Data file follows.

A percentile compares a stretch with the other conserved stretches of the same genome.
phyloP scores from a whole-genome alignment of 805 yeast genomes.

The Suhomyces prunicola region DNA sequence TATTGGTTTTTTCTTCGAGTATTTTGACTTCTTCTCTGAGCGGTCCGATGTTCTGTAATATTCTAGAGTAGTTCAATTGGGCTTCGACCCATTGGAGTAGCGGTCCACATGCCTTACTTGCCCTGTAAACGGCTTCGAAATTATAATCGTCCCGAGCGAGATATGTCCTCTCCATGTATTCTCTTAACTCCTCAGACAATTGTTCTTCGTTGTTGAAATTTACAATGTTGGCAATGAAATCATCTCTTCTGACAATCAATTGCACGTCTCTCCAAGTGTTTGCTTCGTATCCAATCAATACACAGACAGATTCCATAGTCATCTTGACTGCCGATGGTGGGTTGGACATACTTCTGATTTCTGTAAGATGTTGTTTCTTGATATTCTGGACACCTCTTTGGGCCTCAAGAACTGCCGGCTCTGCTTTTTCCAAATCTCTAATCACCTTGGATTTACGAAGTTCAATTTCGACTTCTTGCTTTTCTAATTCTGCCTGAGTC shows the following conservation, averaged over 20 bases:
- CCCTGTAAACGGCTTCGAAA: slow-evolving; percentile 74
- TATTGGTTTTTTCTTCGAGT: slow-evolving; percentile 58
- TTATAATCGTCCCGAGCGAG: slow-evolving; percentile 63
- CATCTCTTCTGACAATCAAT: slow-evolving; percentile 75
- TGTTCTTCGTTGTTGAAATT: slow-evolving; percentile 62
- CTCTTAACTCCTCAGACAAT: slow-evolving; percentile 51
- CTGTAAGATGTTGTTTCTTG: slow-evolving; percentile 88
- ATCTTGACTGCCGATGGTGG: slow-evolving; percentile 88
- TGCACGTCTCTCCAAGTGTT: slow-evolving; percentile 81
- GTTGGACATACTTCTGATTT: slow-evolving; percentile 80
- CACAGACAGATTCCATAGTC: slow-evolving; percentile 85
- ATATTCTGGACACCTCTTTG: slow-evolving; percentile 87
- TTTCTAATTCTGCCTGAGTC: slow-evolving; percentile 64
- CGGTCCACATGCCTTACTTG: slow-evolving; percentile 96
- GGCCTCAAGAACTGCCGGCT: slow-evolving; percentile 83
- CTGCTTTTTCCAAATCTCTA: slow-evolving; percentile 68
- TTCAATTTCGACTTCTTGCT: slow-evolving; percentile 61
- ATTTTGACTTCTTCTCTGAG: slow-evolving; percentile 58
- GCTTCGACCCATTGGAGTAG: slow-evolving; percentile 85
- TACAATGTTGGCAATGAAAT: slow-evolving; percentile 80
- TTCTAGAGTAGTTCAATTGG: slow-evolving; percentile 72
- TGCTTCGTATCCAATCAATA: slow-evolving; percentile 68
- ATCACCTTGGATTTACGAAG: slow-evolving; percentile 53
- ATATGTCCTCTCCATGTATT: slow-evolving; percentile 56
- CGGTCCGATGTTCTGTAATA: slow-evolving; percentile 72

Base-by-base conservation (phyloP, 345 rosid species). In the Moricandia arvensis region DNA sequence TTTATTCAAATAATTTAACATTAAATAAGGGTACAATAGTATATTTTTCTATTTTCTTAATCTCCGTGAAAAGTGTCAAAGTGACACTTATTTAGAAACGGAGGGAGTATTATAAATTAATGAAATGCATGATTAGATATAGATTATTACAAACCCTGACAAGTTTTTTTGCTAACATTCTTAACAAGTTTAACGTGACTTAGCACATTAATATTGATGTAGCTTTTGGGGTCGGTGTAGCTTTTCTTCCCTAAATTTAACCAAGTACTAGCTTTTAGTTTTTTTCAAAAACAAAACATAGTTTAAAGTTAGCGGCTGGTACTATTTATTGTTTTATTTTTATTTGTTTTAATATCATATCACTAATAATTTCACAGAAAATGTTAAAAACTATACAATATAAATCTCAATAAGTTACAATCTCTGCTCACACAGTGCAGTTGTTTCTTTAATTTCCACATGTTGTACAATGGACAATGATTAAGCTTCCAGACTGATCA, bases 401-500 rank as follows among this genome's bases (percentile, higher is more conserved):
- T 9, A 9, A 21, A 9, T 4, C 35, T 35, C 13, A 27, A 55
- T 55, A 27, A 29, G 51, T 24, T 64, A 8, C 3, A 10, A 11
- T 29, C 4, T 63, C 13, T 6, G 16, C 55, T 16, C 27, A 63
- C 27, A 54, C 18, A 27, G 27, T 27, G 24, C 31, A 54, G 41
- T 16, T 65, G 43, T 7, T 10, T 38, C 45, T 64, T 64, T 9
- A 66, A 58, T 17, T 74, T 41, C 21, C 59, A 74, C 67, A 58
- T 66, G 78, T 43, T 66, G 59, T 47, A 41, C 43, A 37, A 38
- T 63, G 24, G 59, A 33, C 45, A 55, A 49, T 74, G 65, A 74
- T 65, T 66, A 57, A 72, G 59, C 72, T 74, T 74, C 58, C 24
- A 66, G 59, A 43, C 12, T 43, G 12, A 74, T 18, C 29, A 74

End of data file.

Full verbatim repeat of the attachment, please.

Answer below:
A percentile compares a stretch with the other conserved stretches of the same genome.
phyloP scores from a whole-genome alignment of 805 yeast genomes.

The Suhomyces prunicola region DNA sequence TATTGGTTTTTTCTTCGAGTATTTTGACTTCTTCTCTGAGCGGTCCGATGTTCTGTAATATTCTAGAGTAGTTCAATTGGGCTTCGACCCATTGGAGTAGCGGTCCACATGCCTTACTTGCCCTGTAAACGGCTTCGAAATTATAATCGTCCCGAGCGAGATATGTCCTCTCCATGTATTCTCTTAACTCCTCAGACAATTGTTCTTCGTTGTTGAAATTTACAATGTTGGCAATGAAATCATCTCTTCTGACAATCAATTGCACGTCTCTCCAAGTGTTTGCTTCGTATCCAATCAATACACAGACAGATTCCATAGTCATCTTGACTGCCGATGGTGGGTTGGACATACTTCTGATTTCTGTAAGATGTTGTTTCTTGATATTCTGGACACCTCTTTGGGCCTCAAGAACTGCCGGCTCTGCTTTTTCCAAATCTCTAATCACCTTGGATTTACGAAGTTCAATTTCGACTTCTTGCTTTTCTAATTCTGCCTGAGTC shows the following conservation, averaged over 20 bases:
- CCCTGTAAACGGCTTCGAAA: slow-evolving; percentile 74
- TATTGGTTTTTTCTTCGAGT: slow-evolving; percentile 58
- TTATAATCGTCCCGAGCGAG: slow-evolving; percentile 63
- CATCTCTTCTGACAATCAAT: slow-evolving; percentile 75
- TGTTCTTCGTTGTTGAAATT: slow-evolving; percentile 62
- CTCTTAACTCCTCAGACAAT: slow-evolving; percentile 51
- CTGTAAGATGTTGTTTCTTG: slow-evolving; percentile 88
- ATCTTGACTGCCGATGGTGG: slow-evolving; percentile 88
- TGCACGTCTCTCCAAGTGTT: slow-evolving; percentile 81
- GTTGGACATACTTCTGATTT: slow-evolving; percentile 80
- CACAGACAGATTCCATAGTC: slow-evolving; percentile 85
- ATATTCTGGACACCTCTTTG: slow-evolving; percentile 87
- TTTCTAATTCTGCCTGAGTC: slow-evolving; percentile 64
- CGGTCCACATGCCTTACTTG: slow-evolving; percentile 96
- GGCCTCAAGAACTGCCGGCT: slow-evolving; percentile 83
- CTGCTTTTTCCAAATCTCTA: slow-evolving; percentile 68
- TTCAATTTCGACTTCTTGCT: slow-evolving; percentile 61
- ATTTTGACTTCTTCTCTGAG: slow-evolving; percentile 58
- GCTTCGACCCATTGGAGTAG: slow-evolving; percentile 85
- TACAATGTTGGCAATGAAAT: slow-evolving; percentile 80
- TTCTAGAGTAGTTCAATTGG: slow-evolving; percentile 72
- TGCTTCGTATCCAATCAATA: slow-evolving; percentile 68
- ATCACCTTGGATTTACGAAG: slow-evolving; percentile 53
- ATATGTCCTCTCCATGTATT: slow-evolving; percentile 56
- CGGTCCGATGTTCTGTAATA: slow-evolving; percentile 72

Base-by-base conservation (phyloP, 345 rosid species). In the Moricandia arvensis region DNA sequence TTTATTCAAATAATTTAACATTAAATAAGGGTACAATAGTATATTTTTCTATTTTCTTAATCTCCGTGAAAAGTGTCAAAGTGACACTTATTTAGAAACGGAGGGAGTATTATAAATTAATGAAATGCATGATTAGATATAGATTATTACAAACCCTGACAAGTTTTTTTGCTAACATTCTTAACAAGTTTAACGTGACTTAGCACATTAATATTGATGTAGCTTTTGGGGTCGGTGTAGCTTTTCTTCCCTAAATTTAACCAAGTACTAGCTTTTAGTTTTTTTCAAAAACAAAACATAGTTTAAAGTTAGCGGCTGGTACTATTTATTGTTTTATTTTTATTTGTTTTAATATCATATCACTAATAATTTCACAGAAAATGTTAAAAACTATACAATATAAATCTCAATAAGTTACAATCTCTGCTCACACAGTGCAGTTGTTTCTTTAATTTCCACATGTTGTACAATGGACAATGATTAAGCTTCCAGACTGATCA, bases 401-500 rank as follows among this genome's bases (percentile, higher is more conserved):
- T 9, A 9, A 21, A 9, T 4, C 35, T 35, C 13, A 27, A 55
- T 55, A 27, A 29, G 51, T 24, T 64, A 8, C 3, A 10, A 11
- T 29, C 4, T 63, C 13, T 6, G 16, C 55, T 16, C 27, A 63
- C 27, A 54, C 18, A 27, G 27, T 27, G 24, C 31, A 54, G 41
- T 16, T 65, G 43, T 7, T 10, T 38, C 45, T 64, T 64, T 9
- A 66, A 58, T 17, T 74, T 41, C 21, C 59, A 74, C 67, A 58
- T 66, G 78, T 43, T 66, G 59, T 47, A 41, C 43, A 37, A 38
- T 63, G 24, G 59, A 33, C 45, A 55, A 49, T 74, G 65, A 74
- T 65, T 66, A 57, A 72, G 59, C 72, T 74, T 74, C 58, C 24
- A 66, G 59, A 43, C 12, T 43, G 12, A 74, T 18, C 29, A 74